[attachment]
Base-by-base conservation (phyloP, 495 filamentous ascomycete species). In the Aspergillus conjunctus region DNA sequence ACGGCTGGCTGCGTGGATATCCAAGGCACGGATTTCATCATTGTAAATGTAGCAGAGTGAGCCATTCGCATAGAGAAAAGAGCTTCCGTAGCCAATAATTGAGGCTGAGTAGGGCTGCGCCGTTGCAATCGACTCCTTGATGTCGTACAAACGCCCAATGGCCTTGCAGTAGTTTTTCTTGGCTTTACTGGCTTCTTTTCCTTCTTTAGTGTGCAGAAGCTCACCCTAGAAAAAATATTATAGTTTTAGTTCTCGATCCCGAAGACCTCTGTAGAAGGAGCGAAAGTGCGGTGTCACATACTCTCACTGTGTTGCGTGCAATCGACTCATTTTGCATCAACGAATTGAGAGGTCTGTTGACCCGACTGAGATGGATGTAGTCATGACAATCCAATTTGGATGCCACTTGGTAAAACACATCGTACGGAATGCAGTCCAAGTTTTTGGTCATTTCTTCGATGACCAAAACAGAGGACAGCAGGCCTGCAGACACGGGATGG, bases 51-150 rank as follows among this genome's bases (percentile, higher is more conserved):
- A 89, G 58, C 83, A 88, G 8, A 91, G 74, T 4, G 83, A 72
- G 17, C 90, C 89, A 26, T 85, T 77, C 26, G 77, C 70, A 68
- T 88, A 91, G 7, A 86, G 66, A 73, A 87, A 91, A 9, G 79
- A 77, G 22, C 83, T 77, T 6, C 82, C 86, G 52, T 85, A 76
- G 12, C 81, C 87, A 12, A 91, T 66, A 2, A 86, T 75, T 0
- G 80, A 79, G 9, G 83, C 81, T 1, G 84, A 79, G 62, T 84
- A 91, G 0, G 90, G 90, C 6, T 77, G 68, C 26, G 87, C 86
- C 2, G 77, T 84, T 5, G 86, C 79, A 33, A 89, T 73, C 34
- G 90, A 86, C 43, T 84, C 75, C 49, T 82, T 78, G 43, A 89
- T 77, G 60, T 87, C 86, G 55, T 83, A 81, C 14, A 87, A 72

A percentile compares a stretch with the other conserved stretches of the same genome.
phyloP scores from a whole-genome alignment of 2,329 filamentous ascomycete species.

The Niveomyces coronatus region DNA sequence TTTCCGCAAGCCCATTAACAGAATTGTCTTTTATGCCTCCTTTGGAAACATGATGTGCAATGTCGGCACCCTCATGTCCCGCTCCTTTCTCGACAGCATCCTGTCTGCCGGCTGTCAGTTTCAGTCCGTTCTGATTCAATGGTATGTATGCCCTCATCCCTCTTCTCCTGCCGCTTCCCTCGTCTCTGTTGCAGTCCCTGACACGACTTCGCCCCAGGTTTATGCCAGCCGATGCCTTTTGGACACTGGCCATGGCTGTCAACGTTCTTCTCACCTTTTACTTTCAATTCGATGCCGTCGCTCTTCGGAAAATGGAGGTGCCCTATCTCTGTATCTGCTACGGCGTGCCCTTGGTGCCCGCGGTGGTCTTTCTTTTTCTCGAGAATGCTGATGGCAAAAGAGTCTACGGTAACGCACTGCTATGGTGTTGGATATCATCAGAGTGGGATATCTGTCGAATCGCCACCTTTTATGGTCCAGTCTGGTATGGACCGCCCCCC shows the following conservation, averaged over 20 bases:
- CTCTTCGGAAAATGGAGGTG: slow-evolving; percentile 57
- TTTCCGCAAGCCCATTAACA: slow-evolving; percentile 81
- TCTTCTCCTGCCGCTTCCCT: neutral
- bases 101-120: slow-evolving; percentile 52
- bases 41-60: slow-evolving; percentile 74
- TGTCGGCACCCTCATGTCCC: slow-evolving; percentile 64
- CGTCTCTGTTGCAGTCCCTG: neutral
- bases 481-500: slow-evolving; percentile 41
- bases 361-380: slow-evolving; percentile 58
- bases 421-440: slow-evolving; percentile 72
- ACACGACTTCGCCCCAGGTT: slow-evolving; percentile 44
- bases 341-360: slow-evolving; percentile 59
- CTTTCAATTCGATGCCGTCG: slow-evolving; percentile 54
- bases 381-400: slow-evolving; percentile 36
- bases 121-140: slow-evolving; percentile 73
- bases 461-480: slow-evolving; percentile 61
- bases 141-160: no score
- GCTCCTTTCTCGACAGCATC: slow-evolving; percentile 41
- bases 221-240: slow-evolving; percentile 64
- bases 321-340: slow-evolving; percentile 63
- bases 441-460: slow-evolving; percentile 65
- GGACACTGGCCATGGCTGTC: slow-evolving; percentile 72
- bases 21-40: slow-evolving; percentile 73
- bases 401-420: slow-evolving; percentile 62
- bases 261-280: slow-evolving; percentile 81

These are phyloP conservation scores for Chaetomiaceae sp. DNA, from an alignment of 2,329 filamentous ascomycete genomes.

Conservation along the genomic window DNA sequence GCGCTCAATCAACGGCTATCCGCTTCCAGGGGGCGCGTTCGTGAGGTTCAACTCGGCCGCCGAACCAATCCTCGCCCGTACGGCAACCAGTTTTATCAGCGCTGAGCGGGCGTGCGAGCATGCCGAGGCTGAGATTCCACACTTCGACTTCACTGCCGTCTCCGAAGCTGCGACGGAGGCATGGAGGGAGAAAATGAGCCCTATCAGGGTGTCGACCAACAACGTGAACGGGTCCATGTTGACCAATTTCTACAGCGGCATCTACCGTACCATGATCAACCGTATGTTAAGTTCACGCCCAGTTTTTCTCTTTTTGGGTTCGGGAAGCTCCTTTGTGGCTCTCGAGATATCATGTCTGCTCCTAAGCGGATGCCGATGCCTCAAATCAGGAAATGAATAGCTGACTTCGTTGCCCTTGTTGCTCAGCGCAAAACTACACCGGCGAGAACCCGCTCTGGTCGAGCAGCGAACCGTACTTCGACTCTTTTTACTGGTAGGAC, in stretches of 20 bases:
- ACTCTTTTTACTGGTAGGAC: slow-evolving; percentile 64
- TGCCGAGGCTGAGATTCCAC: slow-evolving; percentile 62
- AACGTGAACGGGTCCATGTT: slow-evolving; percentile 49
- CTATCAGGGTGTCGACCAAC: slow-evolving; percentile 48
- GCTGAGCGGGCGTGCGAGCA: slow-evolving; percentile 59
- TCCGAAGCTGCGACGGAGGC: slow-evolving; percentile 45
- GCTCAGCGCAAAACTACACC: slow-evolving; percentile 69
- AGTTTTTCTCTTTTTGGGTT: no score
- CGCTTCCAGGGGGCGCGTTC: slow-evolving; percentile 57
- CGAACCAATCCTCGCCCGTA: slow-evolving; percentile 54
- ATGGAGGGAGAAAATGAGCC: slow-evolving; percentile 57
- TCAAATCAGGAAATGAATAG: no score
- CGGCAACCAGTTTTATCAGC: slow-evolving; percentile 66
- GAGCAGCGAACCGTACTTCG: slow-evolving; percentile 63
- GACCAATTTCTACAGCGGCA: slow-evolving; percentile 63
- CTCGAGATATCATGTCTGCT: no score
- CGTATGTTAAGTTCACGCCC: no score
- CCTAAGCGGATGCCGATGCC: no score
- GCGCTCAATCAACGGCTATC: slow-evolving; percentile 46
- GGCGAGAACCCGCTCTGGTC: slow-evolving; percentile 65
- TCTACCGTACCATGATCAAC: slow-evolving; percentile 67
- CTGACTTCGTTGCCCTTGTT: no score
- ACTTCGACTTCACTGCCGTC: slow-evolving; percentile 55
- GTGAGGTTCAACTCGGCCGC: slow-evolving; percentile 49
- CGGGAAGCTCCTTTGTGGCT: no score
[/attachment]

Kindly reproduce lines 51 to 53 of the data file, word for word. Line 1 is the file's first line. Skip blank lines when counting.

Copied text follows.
- CGAACCAATCCTCGCCCGTA: slow-evolving; percentile 54
- ATGGAGGGAGAAAATGAGCC: slow-evolving; percentile 57
- TCAAATCAGGAAATGAATAG: no score